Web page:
Will Howard was sensation on the drive, as he reeled off a 15-yard run on second-and-long and then hit Phillip Brooks for a 39-yard touchdown.
Could K-State have won without any points on that drive? Maybe. But they didn’t leave anything to chance thanks to their aggressive approach.
First big game in a while for Phillip Brooks
Phillip Brooks made a case for Player of the Game on offense. The senior wide receiver caught seven passes for 94 yards and a touchdown. On top of that, he also scored on a two-yard run thanks to a punishing block on the edge from tight end Ben Sinnott.
That kind of stat line has been a long time coming.
Even though Brooks has been a solid player throughout his K-State career, this was his first truly big game since he returned a pair of punts for touchdowns against Kansas all the way back in 2020. He hadn’t scored multiple touchdowns in a game since then.
He only topped this many all-purpose yards once last season.
It was encouraging to see him flash his full talent early on this season. He reminded everyone in attendance of what he is capable of on the football field.
Not to be outdone, Jadon Jackson also delivered an impressive game at receiver. The Mississippi transfer caught four passes for 77 yards and a touchdown. His best play of the day came when he hauled in a 40-yard pass against double coverage.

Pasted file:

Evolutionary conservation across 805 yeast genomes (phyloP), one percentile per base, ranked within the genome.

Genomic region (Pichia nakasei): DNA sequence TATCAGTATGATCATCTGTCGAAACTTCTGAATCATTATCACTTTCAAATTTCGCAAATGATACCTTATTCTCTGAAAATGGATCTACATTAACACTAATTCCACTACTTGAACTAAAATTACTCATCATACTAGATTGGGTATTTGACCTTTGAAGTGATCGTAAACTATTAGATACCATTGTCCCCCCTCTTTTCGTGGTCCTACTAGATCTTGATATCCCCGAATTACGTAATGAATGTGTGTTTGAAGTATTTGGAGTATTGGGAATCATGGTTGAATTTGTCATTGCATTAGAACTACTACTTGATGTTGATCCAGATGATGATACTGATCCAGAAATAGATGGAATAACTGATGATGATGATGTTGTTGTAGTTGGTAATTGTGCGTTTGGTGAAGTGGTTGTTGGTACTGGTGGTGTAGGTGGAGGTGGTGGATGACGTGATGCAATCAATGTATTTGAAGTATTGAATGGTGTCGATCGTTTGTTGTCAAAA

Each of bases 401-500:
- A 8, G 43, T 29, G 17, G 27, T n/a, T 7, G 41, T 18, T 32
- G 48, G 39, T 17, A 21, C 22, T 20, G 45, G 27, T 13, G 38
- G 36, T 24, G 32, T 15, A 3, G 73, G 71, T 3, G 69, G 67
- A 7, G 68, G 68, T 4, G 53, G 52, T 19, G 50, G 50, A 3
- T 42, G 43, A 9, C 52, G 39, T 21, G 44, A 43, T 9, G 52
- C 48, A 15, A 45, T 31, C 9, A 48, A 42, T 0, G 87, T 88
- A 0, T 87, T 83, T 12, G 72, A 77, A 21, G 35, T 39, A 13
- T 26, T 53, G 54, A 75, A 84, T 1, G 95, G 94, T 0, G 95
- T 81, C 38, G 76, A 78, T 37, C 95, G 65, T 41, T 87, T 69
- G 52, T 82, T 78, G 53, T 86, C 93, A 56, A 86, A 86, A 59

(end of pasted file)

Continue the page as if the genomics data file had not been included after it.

K-State also got three catches for 25 yards from Keagan Johnson in his first game with the Wildcats.
The offensive line needs Christian Duffie back at right tackle
Defenses have been able to pressure Howard much more often than K-State would prefer in the first two games.
It’s not hard to figure out why.
Even though K-State returned all five starters on the offensive line this season, the Wildcats have been without right tackle Christian Duffie as he recovers from an injury to his ankle/foot. Both Southeast Missouri State and Troy were able to take advantage of his absence by establishing a reliable pass rush against the right side of K-State’s front five.
Nearly every time an edge rusher gets near Howard in the backfield it is because of a blown assignment on his right.
Troy was only able to get one sack out its opportunities, but it was able to force Howard into a handful of rushed throws.
The Wildcats have identified their weakness. Carver Willis has started both games at right tackle, but K-State has asked Cooper Beebe to move away from left guard and protect the right side of the line as Willis has struggled.